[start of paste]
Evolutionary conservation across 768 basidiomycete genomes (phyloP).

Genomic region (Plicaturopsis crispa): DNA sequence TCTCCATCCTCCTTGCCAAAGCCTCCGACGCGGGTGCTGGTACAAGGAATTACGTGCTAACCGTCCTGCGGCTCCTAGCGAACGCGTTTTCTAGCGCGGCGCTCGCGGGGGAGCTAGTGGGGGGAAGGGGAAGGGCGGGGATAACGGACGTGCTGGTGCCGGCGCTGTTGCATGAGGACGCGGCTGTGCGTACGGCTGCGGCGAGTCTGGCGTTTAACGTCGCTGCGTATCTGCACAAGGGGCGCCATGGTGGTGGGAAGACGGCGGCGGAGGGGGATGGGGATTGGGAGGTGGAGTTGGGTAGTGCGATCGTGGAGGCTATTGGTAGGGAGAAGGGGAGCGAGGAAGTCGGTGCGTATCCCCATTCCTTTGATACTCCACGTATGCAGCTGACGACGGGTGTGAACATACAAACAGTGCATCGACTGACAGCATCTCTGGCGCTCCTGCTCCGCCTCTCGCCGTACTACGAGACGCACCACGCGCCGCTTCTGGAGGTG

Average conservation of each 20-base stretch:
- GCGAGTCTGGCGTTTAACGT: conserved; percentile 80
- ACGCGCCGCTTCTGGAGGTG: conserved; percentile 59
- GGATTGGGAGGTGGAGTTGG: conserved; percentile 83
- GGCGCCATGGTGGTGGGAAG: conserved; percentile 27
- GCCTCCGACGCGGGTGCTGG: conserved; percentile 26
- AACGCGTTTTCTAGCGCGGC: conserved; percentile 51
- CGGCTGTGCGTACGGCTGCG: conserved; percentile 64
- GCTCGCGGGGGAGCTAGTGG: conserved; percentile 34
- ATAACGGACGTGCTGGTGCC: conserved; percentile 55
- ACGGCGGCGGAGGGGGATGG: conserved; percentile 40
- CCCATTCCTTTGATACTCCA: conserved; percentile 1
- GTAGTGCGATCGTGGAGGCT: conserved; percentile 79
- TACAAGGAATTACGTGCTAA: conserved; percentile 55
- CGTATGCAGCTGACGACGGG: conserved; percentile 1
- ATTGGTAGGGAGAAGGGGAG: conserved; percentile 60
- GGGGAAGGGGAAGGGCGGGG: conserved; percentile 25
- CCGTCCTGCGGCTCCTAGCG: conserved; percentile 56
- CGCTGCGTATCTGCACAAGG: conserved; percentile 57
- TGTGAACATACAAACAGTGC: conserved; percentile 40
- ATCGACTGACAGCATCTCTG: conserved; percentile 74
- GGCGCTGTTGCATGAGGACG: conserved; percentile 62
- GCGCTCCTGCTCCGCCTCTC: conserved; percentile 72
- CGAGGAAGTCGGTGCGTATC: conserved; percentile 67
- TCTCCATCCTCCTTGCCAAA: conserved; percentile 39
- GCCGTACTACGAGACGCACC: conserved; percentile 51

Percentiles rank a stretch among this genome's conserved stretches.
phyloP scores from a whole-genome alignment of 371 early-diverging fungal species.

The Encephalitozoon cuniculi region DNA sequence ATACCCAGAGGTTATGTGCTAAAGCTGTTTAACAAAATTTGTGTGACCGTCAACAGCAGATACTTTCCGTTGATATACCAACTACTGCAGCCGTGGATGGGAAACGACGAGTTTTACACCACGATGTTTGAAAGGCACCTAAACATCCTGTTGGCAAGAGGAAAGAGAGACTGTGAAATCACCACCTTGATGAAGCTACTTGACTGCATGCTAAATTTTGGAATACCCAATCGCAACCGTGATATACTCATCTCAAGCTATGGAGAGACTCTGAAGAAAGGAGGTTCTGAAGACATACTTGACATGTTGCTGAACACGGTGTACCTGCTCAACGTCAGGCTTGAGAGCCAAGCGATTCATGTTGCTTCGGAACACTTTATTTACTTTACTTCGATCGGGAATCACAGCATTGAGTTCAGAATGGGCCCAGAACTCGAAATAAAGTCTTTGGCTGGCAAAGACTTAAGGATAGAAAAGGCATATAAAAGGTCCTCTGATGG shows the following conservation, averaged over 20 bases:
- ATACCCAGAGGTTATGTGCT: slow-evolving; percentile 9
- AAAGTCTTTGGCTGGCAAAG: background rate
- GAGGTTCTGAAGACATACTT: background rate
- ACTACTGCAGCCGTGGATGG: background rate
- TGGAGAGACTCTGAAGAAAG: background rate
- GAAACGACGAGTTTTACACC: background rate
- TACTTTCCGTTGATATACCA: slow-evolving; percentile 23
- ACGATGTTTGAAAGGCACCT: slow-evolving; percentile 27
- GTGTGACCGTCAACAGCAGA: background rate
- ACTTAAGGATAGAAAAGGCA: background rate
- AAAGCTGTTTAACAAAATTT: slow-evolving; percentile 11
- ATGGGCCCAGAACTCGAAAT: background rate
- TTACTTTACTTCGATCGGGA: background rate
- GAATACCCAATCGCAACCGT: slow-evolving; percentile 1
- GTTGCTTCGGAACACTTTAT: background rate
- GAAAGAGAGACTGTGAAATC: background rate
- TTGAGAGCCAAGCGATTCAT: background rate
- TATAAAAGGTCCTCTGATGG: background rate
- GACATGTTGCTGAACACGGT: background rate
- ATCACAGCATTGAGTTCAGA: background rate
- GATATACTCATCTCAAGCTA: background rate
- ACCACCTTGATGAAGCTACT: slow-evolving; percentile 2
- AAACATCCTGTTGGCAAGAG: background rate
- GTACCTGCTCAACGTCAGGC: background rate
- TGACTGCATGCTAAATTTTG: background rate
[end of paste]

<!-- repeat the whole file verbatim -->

Evolutionary conservation across 768 basidiomycete genomes (phyloP).

Genomic region (Plicaturopsis crispa): DNA sequence TCTCCATCCTCCTTGCCAAAGCCTCCGACGCGGGTGCTGGTACAAGGAATTACGTGCTAACCGTCCTGCGGCTCCTAGCGAACGCGTTTTCTAGCGCGGCGCTCGCGGGGGAGCTAGTGGGGGGAAGGGGAAGGGCGGGGATAACGGACGTGCTGGTGCCGGCGCTGTTGCATGAGGACGCGGCTGTGCGTACGGCTGCGGCGAGTCTGGCGTTTAACGTCGCTGCGTATCTGCACAAGGGGCGCCATGGTGGTGGGAAGACGGCGGCGGAGGGGGATGGGGATTGGGAGGTGGAGTTGGGTAGTGCGATCGTGGAGGCTATTGGTAGGGAGAAGGGGAGCGAGGAAGTCGGTGCGTATCCCCATTCCTTTGATACTCCACGTATGCAGCTGACGACGGGTGTGAACATACAAACAGTGCATCGACTGACAGCATCTCTGGCGCTCCTGCTCCGCCTCTCGCCGTACTACGAGACGCACCACGCGCCGCTTCTGGAGGTG

Average conservation of each 20-base stretch:
- GCGAGTCTGGCGTTTAACGT: conserved; percentile 80
- ACGCGCCGCTTCTGGAGGTG: conserved; percentile 59
- GGATTGGGAGGTGGAGTTGG: conserved; percentile 83
- GGCGCCATGGTGGTGGGAAG: conserved; percentile 27
- GCCTCCGACGCGGGTGCTGG: conserved; percentile 26
- AACGCGTTTTCTAGCGCGGC: conserved; percentile 51
- CGGCTGTGCGTACGGCTGCG: conserved; percentile 64
- GCTCGCGGGGGAGCTAGTGG: conserved; percentile 34
- ATAACGGACGTGCTGGTGCC: conserved; percentile 55
- ACGGCGGCGGAGGGGGATGG: conserved; percentile 40
- CCCATTCCTTTGATACTCCA: conserved; percentile 1
- GTAGTGCGATCGTGGAGGCT: conserved; percentile 79
- TACAAGGAATTACGTGCTAA: conserved; percentile 55
- CGTATGCAGCTGACGACGGG: conserved; percentile 1
- ATTGGTAGGGAGAAGGGGAG: conserved; percentile 60
- GGGGAAGGGGAAGGGCGGGG: conserved; percentile 25
- CCGTCCTGCGGCTCCTAGCG: conserved; percentile 56
- CGCTGCGTATCTGCACAAGG: conserved; percentile 57
- TGTGAACATACAAACAGTGC: conserved; percentile 40
- ATCGACTGACAGCATCTCTG: conserved; percentile 74
- GGCGCTGTTGCATGAGGACG: conserved; percentile 62
- GCGCTCCTGCTCCGCCTCTC: conserved; percentile 72
- CGAGGAAGTCGGTGCGTATC: conserved; percentile 67
- TCTCCATCCTCCTTGCCAAA: conserved; percentile 39
- GCCGTACTACGAGACGCACC: conserved; percentile 51

Percentiles rank a stretch among this genome's conserved stretches.
phyloP scores from a whole-genome alignment of 371 early-diverging fungal species.

The Encephalitozoon cuniculi region DNA sequence ATACCCAGAGGTTATGTGCTAAAGCTGTTTAACAAAATTTGTGTGACCGTCAACAGCAGATACTTTCCGTTGATATACCAACTACTGCAGCCGTGGATGGGAAACGACGAGTTTTACACCACGATGTTTGAAAGGCACCTAAACATCCTGTTGGCAAGAGGAAAGAGAGACTGTGAAATCACCACCTTGATGAAGCTACTTGACTGCATGCTAAATTTTGGAATACCCAATCGCAACCGTGATATACTCATCTCAAGCTATGGAGAGACTCTGAAGAAAGGAGGTTCTGAAGACATACTTGACATGTTGCTGAACACGGTGTACCTGCTCAACGTCAGGCTTGAGAGCCAAGCGATTCATGTTGCTTCGGAACACTTTATTTACTTTACTTCGATCGGGAATCACAGCATTGAGTTCAGAATGGGCCCAGAACTCGAAATAAAGTCTTTGGCTGGCAAAGACTTAAGGATAGAAAAGGCATATAAAAGGTCCTCTGATGG shows the following conservation, averaged over 20 bases:
- ATACCCAGAGGTTATGTGCT: slow-evolving; percentile 9
- AAAGTCTTTGGCTGGCAAAG: background rate
- GAGGTTCTGAAGACATACTT: background rate
- ACTACTGCAGCCGTGGATGG: background rate
- TGGAGAGACTCTGAAGAAAG: background rate
- GAAACGACGAGTTTTACACC: background rate
- TACTTTCCGTTGATATACCA: slow-evolving; percentile 23
- ACGATGTTTGAAAGGCACCT: slow-evolving; percentile 27
- GTGTGACCGTCAACAGCAGA: background rate
- ACTTAAGGATAGAAAAGGCA: background rate
- AAAGCTGTTTAACAAAATTT: slow-evolving; percentile 11
- ATGGGCCCAGAACTCGAAAT: background rate
- TTACTTTACTTCGATCGGGA: background rate
- GAATACCCAATCGCAACCGT: slow-evolving; percentile 1
- GTTGCTTCGGAACACTTTAT: background rate
- GAAAGAGAGACTGTGAAATC: background rate
- TTGAGAGCCAAGCGATTCAT: background rate
- TATAAAAGGTCCTCTGATGG: background rate
- GACATGTTGCTGAACACGGT: background rate
- ATCACAGCATTGAGTTCAGA: background rate
- GATATACTCATCTCAAGCTA: background rate
- ACCACCTTGATGAAGCTACT: slow-evolving; percentile 2
- AAACATCCTGTTGGCAAGAG: background rate
- GTACCTGCTCAACGTCAGGC: background rate
- TGACTGCATGCTAAATTTTG: background rate